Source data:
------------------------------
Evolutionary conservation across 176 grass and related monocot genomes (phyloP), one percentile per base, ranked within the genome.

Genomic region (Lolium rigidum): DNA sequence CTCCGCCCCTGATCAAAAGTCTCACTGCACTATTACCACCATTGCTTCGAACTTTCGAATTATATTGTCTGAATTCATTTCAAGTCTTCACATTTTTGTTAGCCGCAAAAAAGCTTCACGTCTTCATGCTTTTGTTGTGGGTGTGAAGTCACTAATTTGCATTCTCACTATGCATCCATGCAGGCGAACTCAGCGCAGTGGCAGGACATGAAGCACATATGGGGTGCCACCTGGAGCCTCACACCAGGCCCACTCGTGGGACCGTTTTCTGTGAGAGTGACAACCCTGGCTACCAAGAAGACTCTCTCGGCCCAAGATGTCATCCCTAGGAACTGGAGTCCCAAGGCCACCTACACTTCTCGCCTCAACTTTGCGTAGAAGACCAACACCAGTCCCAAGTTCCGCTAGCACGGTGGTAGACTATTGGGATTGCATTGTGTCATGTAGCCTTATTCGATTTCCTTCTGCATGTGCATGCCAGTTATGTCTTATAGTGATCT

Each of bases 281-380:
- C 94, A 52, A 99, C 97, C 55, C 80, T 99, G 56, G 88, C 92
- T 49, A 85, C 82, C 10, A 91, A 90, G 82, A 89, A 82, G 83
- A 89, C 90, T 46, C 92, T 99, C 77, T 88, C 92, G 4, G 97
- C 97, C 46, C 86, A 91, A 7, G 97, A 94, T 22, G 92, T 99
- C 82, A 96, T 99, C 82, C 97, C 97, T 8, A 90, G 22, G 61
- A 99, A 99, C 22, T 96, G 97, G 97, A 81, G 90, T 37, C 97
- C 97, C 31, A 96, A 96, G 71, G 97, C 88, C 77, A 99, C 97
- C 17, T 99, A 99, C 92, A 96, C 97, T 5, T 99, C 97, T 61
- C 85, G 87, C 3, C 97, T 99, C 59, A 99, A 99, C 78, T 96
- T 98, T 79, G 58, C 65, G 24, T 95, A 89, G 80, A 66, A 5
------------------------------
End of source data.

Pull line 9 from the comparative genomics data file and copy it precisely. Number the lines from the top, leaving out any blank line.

- A 99, A 99, C 22, T 96, G 97, G 97, A 81, G 90, T 37, C 97